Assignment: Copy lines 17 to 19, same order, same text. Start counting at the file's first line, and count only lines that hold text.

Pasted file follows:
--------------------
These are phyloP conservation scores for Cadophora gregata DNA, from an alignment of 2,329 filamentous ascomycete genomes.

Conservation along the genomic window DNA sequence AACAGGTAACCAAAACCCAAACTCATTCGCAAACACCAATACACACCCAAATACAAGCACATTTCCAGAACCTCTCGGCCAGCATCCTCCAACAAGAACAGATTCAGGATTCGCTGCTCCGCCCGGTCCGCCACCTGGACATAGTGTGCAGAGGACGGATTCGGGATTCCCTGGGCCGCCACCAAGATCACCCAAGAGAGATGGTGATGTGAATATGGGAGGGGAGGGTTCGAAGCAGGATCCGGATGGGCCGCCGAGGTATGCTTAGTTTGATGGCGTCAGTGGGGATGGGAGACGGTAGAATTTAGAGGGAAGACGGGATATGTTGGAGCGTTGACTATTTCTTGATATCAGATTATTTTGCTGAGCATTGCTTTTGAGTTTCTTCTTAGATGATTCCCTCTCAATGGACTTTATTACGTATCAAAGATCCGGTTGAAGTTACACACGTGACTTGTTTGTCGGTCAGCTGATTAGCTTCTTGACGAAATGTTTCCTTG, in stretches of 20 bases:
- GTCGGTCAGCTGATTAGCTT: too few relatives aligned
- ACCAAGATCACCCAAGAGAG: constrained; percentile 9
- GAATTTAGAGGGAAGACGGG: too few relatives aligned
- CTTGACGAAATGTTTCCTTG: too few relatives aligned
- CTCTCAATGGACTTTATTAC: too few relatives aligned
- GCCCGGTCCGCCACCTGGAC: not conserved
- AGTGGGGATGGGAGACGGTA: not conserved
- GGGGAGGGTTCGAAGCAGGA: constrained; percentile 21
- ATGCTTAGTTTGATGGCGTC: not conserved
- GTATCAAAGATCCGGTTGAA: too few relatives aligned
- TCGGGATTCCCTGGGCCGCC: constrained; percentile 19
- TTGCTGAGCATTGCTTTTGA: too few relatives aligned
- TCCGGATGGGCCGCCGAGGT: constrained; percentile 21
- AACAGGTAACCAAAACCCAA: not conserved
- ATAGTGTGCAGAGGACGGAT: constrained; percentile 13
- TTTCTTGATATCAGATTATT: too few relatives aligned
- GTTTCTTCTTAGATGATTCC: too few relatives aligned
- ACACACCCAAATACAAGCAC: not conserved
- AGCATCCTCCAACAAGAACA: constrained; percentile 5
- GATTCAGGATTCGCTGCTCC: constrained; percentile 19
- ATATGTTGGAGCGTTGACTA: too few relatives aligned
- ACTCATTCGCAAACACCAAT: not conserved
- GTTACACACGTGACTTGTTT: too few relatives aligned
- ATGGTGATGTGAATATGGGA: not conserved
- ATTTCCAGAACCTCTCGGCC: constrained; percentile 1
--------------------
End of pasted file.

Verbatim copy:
- ATAGTGTGCAGAGGACGGAT: constrained; percentile 13
- TTTCTTGATATCAGATTATT: too few relatives aligned
- GTTTCTTCTTAGATGATTCC: too few relatives aligned